Schmidt of Running Press says the popularity of adult coloring books has not significantly affected the children’s coloring market. “I see kids coming to the adult coloring books. We’re looking for ways to have some market crossover,” Schmidt says.
“As a category, kids’ coloring books are out there, but they haven’t been as giftable or sophisticated,” Bach says, adding that Chronicle has two new coloring titles from Laurence King that “are the gateway into more sophisticated kids coloring.” To the Moon (March, $14.95) and To the Ocean Deep (May, $14.95) fold out and feature a six-foot scroll to color in. “I think kids are going to go nuts for that, because it’s format-driven, which makes it really exciting and not just your typical coloring book,” Bach says.
Arriving on the heels of last fall’s bestselling Harry Potter Coloring Book (which has sold more than 230,000 copies since its November publication) are Scholastic’s Harry Potter Creatures Coloring Book (Jan., $15.99); Harry Potter Postcard Coloring Book (March, $9.99), with 20 postcards to illustrate; and the Harry Potter Poster Coloring Book (March, $24.99), featuring 20 large one-sided prints perfect for coloring.
Where’s Waldo? The Coloring Book by author/illustrator Martin Handford (Candlewick, June, $12) offers Waldo fans the opportunity to color in the complex landscapes he hides in.
Little, Brown Books for Young Readers has four new coloring books (January 19, $7.99–$8.99, ages 6 and up): The Coloring Studio: Extraordinary Machines; The Coloring Studio: Once upon a Fairy Tale; The Coloring Studio: Amazing Animals; and The Coloring Studio: Imaginary Cities, all of which encourage children and adults to color together.
Bach says that at Chronicle, children’s is an area of growth. “Even when markets are down, people still buy for their kids. In the retail industry people are clearly merchandising for children, and I foresee that as an area for continued growth for us, because it’s such a strong gift-giving opportunity.”
The Unwanteds Complete Collection by Lisa McMann (S&S/Aladdin; April, $127.99; ages 8-12) presents all seven fantastical books in the New York Times–bestselling Unwanteds series in a collectible boxed set.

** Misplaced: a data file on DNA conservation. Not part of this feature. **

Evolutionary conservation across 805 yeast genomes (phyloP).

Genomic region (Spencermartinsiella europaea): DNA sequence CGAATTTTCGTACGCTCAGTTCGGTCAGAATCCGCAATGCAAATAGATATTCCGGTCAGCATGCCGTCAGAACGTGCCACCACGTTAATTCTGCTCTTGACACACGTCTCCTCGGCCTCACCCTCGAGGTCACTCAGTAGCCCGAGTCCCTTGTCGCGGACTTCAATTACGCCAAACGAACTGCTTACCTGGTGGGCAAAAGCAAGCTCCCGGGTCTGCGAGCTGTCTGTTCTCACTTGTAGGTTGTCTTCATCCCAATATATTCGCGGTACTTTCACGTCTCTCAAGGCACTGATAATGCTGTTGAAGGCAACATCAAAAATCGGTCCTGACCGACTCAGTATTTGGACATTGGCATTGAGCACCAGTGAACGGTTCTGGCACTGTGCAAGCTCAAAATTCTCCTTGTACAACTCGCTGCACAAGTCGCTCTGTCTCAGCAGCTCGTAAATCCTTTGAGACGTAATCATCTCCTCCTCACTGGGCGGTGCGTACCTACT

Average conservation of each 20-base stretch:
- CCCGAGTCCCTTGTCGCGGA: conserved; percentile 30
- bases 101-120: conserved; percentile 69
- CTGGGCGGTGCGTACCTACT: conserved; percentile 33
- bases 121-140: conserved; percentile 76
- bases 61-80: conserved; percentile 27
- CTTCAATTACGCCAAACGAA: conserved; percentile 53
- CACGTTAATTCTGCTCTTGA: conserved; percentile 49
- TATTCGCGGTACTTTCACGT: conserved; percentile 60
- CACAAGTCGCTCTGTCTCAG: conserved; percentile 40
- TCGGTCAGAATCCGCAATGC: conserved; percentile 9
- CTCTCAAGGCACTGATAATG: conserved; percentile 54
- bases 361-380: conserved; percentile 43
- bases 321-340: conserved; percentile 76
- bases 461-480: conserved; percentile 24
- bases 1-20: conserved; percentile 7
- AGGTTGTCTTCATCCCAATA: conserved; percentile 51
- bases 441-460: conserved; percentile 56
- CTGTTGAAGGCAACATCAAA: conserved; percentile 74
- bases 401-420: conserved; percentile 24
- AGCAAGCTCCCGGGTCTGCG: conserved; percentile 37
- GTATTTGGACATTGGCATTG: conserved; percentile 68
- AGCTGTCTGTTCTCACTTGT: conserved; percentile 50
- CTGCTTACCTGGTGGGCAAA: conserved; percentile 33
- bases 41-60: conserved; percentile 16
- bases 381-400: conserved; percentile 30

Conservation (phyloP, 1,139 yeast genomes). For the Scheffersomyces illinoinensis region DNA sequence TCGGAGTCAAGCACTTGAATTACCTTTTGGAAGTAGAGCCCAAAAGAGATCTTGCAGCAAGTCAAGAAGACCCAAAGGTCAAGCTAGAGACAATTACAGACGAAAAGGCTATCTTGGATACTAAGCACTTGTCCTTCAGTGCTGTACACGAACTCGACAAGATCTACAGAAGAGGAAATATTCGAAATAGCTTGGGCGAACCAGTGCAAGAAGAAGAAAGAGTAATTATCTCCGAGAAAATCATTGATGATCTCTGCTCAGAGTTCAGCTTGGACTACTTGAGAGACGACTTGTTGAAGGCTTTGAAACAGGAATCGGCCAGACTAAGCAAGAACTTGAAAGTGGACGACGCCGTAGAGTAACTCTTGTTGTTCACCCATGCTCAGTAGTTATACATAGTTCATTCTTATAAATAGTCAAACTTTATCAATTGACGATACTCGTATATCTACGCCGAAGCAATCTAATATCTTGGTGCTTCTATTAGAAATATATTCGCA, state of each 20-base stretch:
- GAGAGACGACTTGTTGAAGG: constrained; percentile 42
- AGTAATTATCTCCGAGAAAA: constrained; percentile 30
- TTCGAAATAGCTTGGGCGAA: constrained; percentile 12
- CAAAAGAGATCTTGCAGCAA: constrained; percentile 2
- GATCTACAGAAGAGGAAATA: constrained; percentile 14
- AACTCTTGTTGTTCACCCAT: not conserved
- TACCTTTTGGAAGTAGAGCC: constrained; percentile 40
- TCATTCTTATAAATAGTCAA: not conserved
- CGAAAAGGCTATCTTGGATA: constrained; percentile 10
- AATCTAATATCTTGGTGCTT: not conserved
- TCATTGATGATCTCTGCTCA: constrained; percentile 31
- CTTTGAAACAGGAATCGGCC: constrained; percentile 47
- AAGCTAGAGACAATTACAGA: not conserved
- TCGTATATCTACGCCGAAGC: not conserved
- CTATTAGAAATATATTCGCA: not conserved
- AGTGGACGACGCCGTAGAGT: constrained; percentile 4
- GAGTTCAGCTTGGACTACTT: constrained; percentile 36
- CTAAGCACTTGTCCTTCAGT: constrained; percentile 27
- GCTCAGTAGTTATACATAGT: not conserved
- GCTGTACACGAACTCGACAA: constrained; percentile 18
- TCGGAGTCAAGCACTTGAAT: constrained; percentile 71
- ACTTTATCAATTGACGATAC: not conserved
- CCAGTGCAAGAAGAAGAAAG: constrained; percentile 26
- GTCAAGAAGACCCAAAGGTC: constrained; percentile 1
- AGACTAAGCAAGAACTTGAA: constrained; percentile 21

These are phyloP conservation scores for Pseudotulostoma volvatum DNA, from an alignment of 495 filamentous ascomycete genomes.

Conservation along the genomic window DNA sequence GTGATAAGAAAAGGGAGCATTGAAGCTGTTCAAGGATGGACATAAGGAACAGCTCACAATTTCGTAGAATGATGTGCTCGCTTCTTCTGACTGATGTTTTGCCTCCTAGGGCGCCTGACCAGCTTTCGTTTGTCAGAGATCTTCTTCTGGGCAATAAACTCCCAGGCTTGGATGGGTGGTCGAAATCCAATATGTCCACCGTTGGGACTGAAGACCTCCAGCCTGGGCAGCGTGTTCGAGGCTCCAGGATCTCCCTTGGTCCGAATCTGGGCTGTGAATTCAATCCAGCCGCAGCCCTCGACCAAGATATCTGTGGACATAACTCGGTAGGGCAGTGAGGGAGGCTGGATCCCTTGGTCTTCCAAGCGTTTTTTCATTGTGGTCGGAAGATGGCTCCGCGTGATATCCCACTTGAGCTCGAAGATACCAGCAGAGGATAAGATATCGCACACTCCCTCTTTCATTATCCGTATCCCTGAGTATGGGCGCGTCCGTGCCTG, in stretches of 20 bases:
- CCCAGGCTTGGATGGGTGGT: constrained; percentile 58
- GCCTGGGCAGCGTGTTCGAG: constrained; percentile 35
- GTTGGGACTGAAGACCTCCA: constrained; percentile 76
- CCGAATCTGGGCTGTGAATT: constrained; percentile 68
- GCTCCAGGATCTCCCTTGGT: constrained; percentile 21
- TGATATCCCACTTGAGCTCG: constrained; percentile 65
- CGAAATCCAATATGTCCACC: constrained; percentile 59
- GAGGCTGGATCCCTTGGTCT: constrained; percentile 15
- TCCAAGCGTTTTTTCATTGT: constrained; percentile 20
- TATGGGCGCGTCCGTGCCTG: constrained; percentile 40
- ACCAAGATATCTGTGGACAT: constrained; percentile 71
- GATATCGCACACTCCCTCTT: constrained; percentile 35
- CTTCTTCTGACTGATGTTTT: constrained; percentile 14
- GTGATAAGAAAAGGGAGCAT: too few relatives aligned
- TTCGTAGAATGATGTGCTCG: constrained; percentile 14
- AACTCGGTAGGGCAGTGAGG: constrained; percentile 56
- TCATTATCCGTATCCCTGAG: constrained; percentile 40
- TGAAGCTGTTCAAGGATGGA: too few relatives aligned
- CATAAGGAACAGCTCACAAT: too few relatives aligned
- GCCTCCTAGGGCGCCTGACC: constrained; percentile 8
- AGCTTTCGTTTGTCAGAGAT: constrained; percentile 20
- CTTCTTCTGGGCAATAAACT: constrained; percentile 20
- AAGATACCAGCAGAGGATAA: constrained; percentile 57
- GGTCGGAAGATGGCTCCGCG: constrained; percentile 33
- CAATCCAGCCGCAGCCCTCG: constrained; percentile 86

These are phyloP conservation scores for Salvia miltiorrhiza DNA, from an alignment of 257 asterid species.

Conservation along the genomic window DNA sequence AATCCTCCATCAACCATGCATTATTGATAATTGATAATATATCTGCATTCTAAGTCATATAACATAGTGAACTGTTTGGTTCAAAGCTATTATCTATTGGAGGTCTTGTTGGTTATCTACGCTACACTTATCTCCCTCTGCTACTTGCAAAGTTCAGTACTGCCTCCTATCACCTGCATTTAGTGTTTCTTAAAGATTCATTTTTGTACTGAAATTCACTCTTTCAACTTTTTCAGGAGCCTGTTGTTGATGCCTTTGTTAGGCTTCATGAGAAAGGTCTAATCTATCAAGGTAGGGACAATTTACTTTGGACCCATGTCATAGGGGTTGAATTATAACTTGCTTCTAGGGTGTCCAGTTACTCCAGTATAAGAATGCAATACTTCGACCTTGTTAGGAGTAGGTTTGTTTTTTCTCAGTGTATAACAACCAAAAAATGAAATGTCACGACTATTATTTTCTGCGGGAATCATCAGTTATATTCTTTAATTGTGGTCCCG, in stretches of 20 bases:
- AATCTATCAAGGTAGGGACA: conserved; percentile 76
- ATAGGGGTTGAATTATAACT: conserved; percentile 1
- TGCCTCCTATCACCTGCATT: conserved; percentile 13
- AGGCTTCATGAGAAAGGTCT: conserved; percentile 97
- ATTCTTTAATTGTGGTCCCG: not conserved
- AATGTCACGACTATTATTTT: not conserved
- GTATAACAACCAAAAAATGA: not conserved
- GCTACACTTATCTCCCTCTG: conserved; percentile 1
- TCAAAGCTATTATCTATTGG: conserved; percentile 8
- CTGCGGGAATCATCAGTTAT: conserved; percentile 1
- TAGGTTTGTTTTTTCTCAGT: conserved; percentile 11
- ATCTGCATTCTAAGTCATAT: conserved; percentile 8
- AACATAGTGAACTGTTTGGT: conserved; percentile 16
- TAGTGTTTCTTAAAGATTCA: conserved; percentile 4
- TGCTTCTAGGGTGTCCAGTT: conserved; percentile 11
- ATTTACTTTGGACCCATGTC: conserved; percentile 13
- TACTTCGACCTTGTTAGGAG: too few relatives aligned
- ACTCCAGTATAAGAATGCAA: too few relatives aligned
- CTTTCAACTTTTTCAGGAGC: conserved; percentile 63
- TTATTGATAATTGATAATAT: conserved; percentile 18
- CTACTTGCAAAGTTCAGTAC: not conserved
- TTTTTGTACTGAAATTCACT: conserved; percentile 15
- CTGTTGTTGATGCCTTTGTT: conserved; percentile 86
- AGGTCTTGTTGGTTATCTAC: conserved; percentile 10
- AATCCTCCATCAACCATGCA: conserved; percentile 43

Cookbooks & DIY
For kids age 10–13 who like to cook, there’s Ballpark Eats: Recipes Inspired by America’s Baseball Stadiums by Katrina Jorgensen (Capstone Young Readers, Feb., $15.95), featuring recipes from America’s big league stadiums. And for those with a green thumb, there’s The Ultimate Guide to Gardening: Grow Your Own Indoor, Vegetable, Fairy and Other Great Gardens by Lisa J. Amstutz (Capstone Young Readers, April, $12.95, ages 8-14) filled with easy how-to projects for gardeners of all levels.
Titles that foster confidence in kids include Do Your Happy Dance! Celebrate Wonderful You by Charles M. Schulz and adapted by Elizabeth Dennis Barton (Simon Spotlight, March, $7.99), and What Can I Be? by Ann Rand, illustrated by Ingrid King (Princeton Architectural Press, April, $17.95).
The editors of Klutz have several DIY art titles, including Shimmer Art ($21.99; ages 12 and up), Color In Stained Glass ($21.99; ages 8 and up), Create Your Own Quote Art ($19.99; ages 8 and up), and Smash Bot Battle ($19.99; ages 8 and up), a kit to build paper robots.
CatBook by B. Kliban and Zoe Burke (Pomegranate, Feb., $10.95) is a board book featuring Kliban’s famous cats accompanied by rhyming text.
Harry Potter merchandise keeps selling, and Running Press has several themed mini-kits, including Harry Potter Wizard’s Wand with Sticker Book and Harry Potter Hermione’s Wand with Sticker Book (March, $12.95), both of which feature a replica of a wand plus a wand stand and a 16-page book with full-color stickers. The Harry Potter Coloring Kit (May, $9.95) includes 30 illustrated cards, 10 colored pencils, and three magnetic frames to display art.
The Toothfairy Kit (Compendium, Jan., $36.95) contains an illustrated book telling the story of the Tooth Fairy, a star pillow with a small pocket for holding teeth and treasures, and a keepsake journal to record the experience of losing a tooth.
Fill-Me-In by author/illustrator Moose Allain (Big Picture Press, April, $16.99) is a fill-me-in journal intended to encourage creativity.